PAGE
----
The South African government has set up a commission to open an inquiry into the police killing of at least 34 miners during one day of violence in August, hoping to uncover how a dispute over pay ended in a deadly confrontation.
The commission, appointed by President Jacob Zuma, will begin proceedings at the Rustenburg Civic Centre on Monday, near the mine where police shot dead striking platinum workers on August 16.
Led by former Supreme Court of Appeals judge Ian Gordon Farlam, the commission has been asked to "investigate matters of public, national and international concern arising out of the tragic incidents at the Lonmin Mine in Marikana".
The police, miners, unions, government and the mine's owners will be questioned about their conduct during the unrest.
Al Jazeera's Tania Page, reporting from Rustenburg, said that people were pleased the commission was set up, "especially so soon after the course of events. They have burning questions over how these events happened."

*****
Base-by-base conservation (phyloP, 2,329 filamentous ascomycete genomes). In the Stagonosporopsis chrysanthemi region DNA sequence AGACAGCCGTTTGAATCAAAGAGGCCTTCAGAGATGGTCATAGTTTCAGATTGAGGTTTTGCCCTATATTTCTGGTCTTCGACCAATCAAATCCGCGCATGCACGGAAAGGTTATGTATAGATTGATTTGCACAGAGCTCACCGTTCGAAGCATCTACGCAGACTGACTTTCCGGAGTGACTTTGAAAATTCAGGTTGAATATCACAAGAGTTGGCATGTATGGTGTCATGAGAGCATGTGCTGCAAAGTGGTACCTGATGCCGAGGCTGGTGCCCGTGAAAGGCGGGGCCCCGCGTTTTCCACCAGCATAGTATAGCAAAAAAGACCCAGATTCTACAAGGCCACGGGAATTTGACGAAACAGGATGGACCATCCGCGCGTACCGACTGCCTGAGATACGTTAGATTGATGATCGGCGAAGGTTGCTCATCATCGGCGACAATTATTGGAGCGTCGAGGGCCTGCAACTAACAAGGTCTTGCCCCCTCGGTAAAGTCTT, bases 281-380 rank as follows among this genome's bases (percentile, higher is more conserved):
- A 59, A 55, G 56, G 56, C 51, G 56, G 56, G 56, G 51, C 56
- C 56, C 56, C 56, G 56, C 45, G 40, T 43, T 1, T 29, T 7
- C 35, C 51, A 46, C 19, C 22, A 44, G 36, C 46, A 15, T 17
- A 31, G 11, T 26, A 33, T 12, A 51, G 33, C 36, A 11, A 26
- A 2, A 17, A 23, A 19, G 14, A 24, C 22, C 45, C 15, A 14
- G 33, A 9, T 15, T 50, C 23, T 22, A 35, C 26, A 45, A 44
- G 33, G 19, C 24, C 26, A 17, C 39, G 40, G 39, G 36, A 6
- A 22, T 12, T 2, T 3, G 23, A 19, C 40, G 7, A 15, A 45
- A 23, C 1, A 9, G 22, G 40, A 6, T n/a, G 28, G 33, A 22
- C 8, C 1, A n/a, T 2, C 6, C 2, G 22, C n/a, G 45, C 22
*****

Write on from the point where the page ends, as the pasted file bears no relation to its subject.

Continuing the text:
Our correspondent went on to say that many are approaching the commission with an open mind, and the judge himself is taking an active approach to the inquiry.
"The judge wants to go to Marikana, and visit the hostels and the areas where people live," she said. "This is part of the reason why the unrest spread, because of the poor living conditions."
Miners demanding a large pay increase began striking on August 10. In the following weeks of violence, a total of 46 people were killed, including two police officers.
Graphic footage of the events on August 16, which the commission is focusing on, shocked the world, raising parallels to brutality under the white apartheid regime. The police action has been described as the worst crackdown since the country transitioned to democracy in 1994.
Under the current mandate, the commission has four months to complete its work and a further month to present its final report.
It will also send interim reports to President Zuma once a month. The first report is due by October 12.